Album Review: Prince – Piano & A Microphone 1983

By Maria Lubanovic, Copy Editor
[NPG; 2018]
Rating: 8/10

Key Tracks: “Purple Rain”, “International Lover”, “Cold Coffee & Cocaine”

Prince’s Piano & A Microphone is exactly what it sounds like. It’s Prince, in the studio, all by himself. Released posthumously, most Prince fans will take any snippet of material from the prolific performer that they can. Piano & A Microphone gives us 34 glorious unheard minutes of a studio session in 1983.

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This album surfaced from a single cassette tape found in Prince’s estate. The only thing that seems to have been done to the recording was it being split into different tracks. We can hear Prince call out in the recording and ask if they could hear an echo or if they could turn things up or down. We can even hear him sniffle through “International Lover”. His foot keeps time on the floor on “Cold Coffee & Cocaine”. It’s an intensely intimate experience, like Prince could be sitting in your living room.

We already knew how brilliant Prince was. What this album does is solidify him as the true piano player and artist that he is. Prince can play piano better than pretty much any other pop musician. The piano sings with him and for him. When Prince doesn’t have an effect, he will make it himself. He beatboxes at the end of “International Lover”.

“Purple Rain” is especially bittersweet. Probably one of Prince’s most well-known songs, when it’s stripped down to its essence, it’s simply one and a half minutes of glittery piano and one vulnerable line of the song. It’s not the six-minute epic that we’ve come to know. “Purple Rain” was released in 1984 and recorded in late 1983, so it’s possible that at the time, the track it would become was just a glimmer in Prince’s eye.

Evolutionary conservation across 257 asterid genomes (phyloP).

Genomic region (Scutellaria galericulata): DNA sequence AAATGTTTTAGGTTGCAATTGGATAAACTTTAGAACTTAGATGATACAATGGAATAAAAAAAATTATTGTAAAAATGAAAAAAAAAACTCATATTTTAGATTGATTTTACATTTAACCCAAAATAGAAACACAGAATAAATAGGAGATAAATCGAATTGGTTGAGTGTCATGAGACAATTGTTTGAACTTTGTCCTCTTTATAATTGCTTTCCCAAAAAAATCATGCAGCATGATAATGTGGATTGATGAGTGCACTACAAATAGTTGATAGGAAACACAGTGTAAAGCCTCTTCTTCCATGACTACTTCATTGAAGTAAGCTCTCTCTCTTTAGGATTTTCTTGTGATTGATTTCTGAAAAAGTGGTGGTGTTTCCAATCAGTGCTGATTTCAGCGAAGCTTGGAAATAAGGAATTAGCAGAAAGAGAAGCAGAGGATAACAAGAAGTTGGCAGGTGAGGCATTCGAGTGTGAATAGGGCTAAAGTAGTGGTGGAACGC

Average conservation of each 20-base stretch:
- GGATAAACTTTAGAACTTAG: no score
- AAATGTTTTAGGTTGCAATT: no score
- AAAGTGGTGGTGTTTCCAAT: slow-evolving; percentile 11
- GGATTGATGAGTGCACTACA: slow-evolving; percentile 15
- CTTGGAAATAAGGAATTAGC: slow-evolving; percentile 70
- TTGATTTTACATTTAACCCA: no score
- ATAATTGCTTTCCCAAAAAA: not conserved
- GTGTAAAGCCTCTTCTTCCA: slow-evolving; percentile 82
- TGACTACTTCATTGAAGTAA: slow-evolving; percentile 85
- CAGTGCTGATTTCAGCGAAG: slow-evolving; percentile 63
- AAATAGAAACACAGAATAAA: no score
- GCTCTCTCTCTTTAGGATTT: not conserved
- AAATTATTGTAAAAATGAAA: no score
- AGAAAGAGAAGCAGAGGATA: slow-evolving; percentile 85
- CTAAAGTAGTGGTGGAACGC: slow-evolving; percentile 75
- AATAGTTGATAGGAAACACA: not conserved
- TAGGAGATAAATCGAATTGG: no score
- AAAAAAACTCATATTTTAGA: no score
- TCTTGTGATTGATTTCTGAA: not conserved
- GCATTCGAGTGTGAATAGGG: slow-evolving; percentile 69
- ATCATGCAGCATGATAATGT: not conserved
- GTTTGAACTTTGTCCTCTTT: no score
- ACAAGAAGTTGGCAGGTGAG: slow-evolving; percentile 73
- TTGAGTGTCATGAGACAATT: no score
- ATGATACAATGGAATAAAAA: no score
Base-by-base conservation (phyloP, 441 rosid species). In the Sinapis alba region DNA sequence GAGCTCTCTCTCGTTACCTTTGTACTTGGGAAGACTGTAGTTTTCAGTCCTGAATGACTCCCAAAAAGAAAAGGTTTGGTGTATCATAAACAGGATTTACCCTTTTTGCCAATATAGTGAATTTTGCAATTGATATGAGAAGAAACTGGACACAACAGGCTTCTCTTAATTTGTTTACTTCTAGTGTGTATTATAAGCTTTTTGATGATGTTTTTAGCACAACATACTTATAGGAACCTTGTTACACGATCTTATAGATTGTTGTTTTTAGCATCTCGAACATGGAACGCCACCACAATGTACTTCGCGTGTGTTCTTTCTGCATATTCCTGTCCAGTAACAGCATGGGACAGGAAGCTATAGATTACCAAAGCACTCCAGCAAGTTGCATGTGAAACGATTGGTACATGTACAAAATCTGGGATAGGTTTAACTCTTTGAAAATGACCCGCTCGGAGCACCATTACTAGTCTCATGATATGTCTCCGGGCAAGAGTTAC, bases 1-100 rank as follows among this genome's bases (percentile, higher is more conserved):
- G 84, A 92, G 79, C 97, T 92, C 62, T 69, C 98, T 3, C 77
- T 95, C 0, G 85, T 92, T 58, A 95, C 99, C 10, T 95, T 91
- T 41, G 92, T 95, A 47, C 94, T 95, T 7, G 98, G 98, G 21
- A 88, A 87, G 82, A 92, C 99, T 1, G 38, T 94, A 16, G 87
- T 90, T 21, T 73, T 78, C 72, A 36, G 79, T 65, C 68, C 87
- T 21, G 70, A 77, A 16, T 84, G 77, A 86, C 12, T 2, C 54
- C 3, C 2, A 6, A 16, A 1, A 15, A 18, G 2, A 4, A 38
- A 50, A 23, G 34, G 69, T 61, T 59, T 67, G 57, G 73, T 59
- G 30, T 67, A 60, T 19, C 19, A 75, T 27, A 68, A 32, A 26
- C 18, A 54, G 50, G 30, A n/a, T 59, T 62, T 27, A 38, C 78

“Mary Don’t You Weep” is probably the most interesting track to be included. Known as a traditional gospel song, Prince changes the words and tightly sings in a falsetto over the piano. He plays like he’s been playing gospel all of his life. It’s one of the more religious tracks that Prince has made, not counting “God”, the B-side to “Purple Rain”.

This whole album feels like a hidden gem, with shards of tracks that wouldn’t even be fully fleshed out for years. “17 Days” and “Purple Rain” would eventually be released on Purple Rain. Still, there are others that were never released, like “Wednesday”, “Cold Coffee & Cocaine” and “Why The Butterflies”. We will probably never know how Prince would have wanted to flesh out those tracks. Maybe other tracks from the vault will enlighten us someday.

Most of the time, we will take what we can get when it comes to artists that have gone to the purple rain cloud in the sky, but with Prince, it doesn’t feel like we have conceded. Piano & A Microphone opens the door to a more intimate side of Prince that we may not have seen before.

Listen here:

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